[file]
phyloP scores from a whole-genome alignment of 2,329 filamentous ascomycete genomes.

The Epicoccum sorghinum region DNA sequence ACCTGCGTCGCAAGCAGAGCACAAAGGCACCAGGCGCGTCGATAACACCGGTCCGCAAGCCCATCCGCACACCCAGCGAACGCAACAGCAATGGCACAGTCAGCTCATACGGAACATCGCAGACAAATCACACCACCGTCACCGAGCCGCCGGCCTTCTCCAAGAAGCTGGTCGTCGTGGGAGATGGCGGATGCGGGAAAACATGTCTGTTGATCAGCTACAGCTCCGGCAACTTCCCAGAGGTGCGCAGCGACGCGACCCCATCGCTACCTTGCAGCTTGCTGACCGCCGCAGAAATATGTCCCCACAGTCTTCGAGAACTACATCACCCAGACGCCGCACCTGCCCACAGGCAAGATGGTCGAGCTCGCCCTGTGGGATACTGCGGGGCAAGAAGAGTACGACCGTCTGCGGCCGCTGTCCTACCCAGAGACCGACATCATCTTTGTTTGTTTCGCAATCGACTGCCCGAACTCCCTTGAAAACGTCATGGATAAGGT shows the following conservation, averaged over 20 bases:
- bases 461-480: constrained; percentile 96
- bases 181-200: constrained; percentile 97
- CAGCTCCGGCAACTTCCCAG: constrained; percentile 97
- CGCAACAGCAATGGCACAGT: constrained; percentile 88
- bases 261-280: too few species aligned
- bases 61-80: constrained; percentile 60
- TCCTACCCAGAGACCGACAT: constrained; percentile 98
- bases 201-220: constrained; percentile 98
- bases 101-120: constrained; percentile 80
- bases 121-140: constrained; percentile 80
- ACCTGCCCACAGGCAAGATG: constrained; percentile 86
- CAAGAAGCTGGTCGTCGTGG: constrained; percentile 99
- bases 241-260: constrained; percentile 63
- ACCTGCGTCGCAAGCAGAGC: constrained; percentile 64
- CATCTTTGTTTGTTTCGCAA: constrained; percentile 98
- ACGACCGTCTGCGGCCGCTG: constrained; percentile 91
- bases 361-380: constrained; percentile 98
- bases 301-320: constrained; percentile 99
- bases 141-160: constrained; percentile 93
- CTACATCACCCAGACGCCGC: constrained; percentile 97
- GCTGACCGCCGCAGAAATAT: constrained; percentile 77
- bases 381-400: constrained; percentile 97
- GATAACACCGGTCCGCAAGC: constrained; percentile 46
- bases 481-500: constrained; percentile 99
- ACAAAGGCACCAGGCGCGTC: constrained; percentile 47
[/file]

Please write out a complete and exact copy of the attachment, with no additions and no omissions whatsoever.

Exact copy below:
phyloP scores from a whole-genome alignment of 2,329 filamentous ascomycete genomes.

The Epicoccum sorghinum region DNA sequence ACCTGCGTCGCAAGCAGAGCACAAAGGCACCAGGCGCGTCGATAACACCGGTCCGCAAGCCCATCCGCACACCCAGCGAACGCAACAGCAATGGCACAGTCAGCTCATACGGAACATCGCAGACAAATCACACCACCGTCACCGAGCCGCCGGCCTTCTCCAAGAAGCTGGTCGTCGTGGGAGATGGCGGATGCGGGAAAACATGTCTGTTGATCAGCTACAGCTCCGGCAACTTCCCAGAGGTGCGCAGCGACGCGACCCCATCGCTACCTTGCAGCTTGCTGACCGCCGCAGAAATATGTCCCCACAGTCTTCGAGAACTACATCACCCAGACGCCGCACCTGCCCACAGGCAAGATGGTCGAGCTCGCCCTGTGGGATACTGCGGGGCAAGAAGAGTACGACCGTCTGCGGCCGCTGTCCTACCCAGAGACCGACATCATCTTTGTTTGTTTCGCAATCGACTGCCCGAACTCCCTTGAAAACGTCATGGATAAGGT shows the following conservation, averaged over 20 bases:
- bases 461-480: constrained; percentile 96
- bases 181-200: constrained; percentile 97
- CAGCTCCGGCAACTTCCCAG: constrained; percentile 97
- CGCAACAGCAATGGCACAGT: constrained; percentile 88
- bases 261-280: too few species aligned
- bases 61-80: constrained; percentile 60
- TCCTACCCAGAGACCGACAT: constrained; percentile 98
- bases 201-220: constrained; percentile 98
- bases 101-120: constrained; percentile 80
- bases 121-140: constrained; percentile 80
- ACCTGCCCACAGGCAAGATG: constrained; percentile 86
- CAAGAAGCTGGTCGTCGTGG: constrained; percentile 99
- bases 241-260: constrained; percentile 63
- ACCTGCGTCGCAAGCAGAGC: constrained; percentile 64
- CATCTTTGTTTGTTTCGCAA: constrained; percentile 98
- ACGACCGTCTGCGGCCGCTG: constrained; percentile 91
- bases 361-380: constrained; percentile 98
- bases 301-320: constrained; percentile 99
- bases 141-160: constrained; percentile 93
- CTACATCACCCAGACGCCGC: constrained; percentile 97
- GCTGACCGCCGCAGAAATAT: constrained; percentile 77
- bases 381-400: constrained; percentile 97
- GATAACACCGGTCCGCAAGC: constrained; percentile 46
- bases 481-500: constrained; percentile 99
- ACAAAGGCACCAGGCGCGTC: constrained; percentile 47